Step 1: Click it Quick settings panel (system clock) followed by Settings cog from the context menu.

2nd step: To select applications listed on the left.

Step 3: To select Manage your applications inscribed on the right.

Step 4: Click on the app you want to edit or remove.

Step 5: To modify the permissions, click on the button To fall over next to each to activate or deactivate them. For example, Microsoft Word can access storage but not the camera, microphone, or contacts.

If you just want to uninstall the app, click the button Uninstall button instead.

Additional tips for the Android app

Chromebook Type: The quality of your Android app experience varies depending on your Chromebook. For example, Chromebooks with touchscreens, and especially 2-in-1s, will provide the best Android app experience. System components like accelerometers will also make gaming and other tasks more enjoyable. Remember to always update Chrome OS before trying to download Android apps!

Synchronization: Your Android apps, like other apps, will try to automatically sync with data on any other Chromebooks you’re signed in to. However, they might not sync if you’re using the app on a device other than Chrome.

Administrators: Administrator settings may block the ability to add the Chrome Store or Android apps to your computer. If you are at work or school, you may need to secure permissions or switch to a different network.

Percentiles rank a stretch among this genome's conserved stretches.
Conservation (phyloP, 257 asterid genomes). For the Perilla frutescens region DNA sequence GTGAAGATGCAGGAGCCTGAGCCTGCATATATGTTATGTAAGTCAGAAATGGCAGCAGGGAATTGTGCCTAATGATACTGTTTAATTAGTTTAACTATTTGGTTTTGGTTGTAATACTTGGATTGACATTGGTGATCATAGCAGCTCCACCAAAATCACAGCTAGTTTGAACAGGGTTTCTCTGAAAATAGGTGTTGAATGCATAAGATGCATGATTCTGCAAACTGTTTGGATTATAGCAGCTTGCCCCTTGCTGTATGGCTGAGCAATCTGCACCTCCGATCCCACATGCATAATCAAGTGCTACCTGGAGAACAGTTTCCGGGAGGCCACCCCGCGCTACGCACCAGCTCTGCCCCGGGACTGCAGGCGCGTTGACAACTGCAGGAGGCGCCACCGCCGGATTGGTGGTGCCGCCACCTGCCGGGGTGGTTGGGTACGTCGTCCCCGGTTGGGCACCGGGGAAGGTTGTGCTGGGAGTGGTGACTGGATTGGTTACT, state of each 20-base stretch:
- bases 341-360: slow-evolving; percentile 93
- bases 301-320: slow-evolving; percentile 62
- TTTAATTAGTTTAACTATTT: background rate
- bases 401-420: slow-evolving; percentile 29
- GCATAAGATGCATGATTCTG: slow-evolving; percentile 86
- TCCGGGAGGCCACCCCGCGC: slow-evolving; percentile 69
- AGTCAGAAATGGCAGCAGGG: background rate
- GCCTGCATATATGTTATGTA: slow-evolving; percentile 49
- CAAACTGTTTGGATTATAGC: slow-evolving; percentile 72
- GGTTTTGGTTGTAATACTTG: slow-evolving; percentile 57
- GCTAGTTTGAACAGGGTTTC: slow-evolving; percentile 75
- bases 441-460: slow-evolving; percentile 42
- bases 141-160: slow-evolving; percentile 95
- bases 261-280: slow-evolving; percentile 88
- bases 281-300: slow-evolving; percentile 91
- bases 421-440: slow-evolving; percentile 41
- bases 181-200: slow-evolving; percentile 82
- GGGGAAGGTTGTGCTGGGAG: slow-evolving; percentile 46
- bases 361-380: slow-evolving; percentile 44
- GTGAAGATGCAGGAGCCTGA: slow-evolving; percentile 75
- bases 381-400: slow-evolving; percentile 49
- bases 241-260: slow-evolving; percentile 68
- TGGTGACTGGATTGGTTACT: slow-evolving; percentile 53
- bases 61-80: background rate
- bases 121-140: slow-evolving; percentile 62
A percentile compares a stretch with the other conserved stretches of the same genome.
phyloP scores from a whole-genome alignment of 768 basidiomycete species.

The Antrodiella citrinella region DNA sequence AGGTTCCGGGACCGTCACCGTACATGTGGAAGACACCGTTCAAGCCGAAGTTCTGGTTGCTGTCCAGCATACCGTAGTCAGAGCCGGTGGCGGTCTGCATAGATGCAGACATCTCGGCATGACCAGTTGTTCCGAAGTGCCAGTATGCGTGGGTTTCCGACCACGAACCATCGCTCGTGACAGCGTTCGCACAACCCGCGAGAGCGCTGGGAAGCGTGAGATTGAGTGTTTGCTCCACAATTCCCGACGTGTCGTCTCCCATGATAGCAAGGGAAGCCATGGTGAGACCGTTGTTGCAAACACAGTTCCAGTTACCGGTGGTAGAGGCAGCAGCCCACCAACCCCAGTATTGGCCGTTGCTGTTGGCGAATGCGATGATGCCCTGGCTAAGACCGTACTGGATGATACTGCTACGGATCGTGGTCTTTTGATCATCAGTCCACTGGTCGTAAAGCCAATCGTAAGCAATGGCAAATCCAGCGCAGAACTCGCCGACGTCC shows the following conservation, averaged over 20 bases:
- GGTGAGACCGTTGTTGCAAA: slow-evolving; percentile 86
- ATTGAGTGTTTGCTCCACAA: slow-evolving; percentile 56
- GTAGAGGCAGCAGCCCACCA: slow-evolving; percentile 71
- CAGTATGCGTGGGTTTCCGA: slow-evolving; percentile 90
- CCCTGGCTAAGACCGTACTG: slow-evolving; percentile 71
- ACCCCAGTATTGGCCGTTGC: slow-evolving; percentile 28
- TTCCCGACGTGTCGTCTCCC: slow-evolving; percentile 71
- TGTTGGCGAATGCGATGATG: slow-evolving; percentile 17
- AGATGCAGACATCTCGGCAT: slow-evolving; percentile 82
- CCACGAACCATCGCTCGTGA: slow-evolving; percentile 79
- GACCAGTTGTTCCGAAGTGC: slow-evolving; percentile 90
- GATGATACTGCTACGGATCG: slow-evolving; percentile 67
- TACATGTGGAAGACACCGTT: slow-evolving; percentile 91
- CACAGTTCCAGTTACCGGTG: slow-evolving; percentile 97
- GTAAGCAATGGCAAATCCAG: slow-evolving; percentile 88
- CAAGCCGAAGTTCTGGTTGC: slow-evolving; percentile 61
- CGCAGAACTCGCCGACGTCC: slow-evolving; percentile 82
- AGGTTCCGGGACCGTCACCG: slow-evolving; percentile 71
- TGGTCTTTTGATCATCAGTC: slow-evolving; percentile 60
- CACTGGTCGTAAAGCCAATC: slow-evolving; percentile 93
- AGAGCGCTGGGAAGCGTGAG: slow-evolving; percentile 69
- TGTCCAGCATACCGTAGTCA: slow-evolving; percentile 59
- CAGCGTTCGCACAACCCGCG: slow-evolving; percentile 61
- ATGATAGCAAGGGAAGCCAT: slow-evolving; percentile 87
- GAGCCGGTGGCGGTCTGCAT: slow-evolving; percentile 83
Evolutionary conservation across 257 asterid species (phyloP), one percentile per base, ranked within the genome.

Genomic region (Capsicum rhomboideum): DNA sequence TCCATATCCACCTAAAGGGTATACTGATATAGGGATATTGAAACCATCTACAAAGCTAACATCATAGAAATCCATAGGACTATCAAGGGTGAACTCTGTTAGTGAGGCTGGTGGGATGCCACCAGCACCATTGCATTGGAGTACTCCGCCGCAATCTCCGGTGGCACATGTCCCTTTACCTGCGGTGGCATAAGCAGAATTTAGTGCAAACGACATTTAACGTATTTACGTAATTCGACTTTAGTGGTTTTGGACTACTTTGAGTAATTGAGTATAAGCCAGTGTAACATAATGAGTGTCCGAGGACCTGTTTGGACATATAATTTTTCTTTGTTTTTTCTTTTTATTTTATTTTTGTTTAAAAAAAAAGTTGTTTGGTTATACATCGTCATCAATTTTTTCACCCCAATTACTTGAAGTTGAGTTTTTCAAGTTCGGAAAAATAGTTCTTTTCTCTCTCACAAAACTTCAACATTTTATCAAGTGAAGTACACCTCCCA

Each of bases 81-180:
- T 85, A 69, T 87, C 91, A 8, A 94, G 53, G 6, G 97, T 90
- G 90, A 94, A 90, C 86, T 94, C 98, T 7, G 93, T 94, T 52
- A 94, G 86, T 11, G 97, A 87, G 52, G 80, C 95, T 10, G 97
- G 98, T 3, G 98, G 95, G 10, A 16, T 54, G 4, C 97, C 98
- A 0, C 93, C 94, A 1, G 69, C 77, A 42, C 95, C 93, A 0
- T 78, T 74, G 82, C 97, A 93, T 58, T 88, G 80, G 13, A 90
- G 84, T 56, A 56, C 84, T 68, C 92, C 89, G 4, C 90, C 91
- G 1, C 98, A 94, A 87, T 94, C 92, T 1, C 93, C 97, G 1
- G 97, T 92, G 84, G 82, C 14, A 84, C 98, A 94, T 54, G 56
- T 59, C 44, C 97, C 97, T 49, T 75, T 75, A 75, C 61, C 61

For Chromebooks that don’t support Android

Chromebooks either support the Google Play Store or don’t. The underlying hardware must support Android, and jumping into the Developer Channel won’t magically make Android apps work. Again, check Google’s listing to see if your device supports the platform. It’s either in the stable channel or marked as ‘planned’.

One possible workaround is to load Android apps using Linux. This can be useful for those who prefer Linux commands and could make some Android apps more stable on a Chromebook. Also, app sideloading means you don’t need to get your apps through the play store, which can make it easier to access some apps that you might want to use.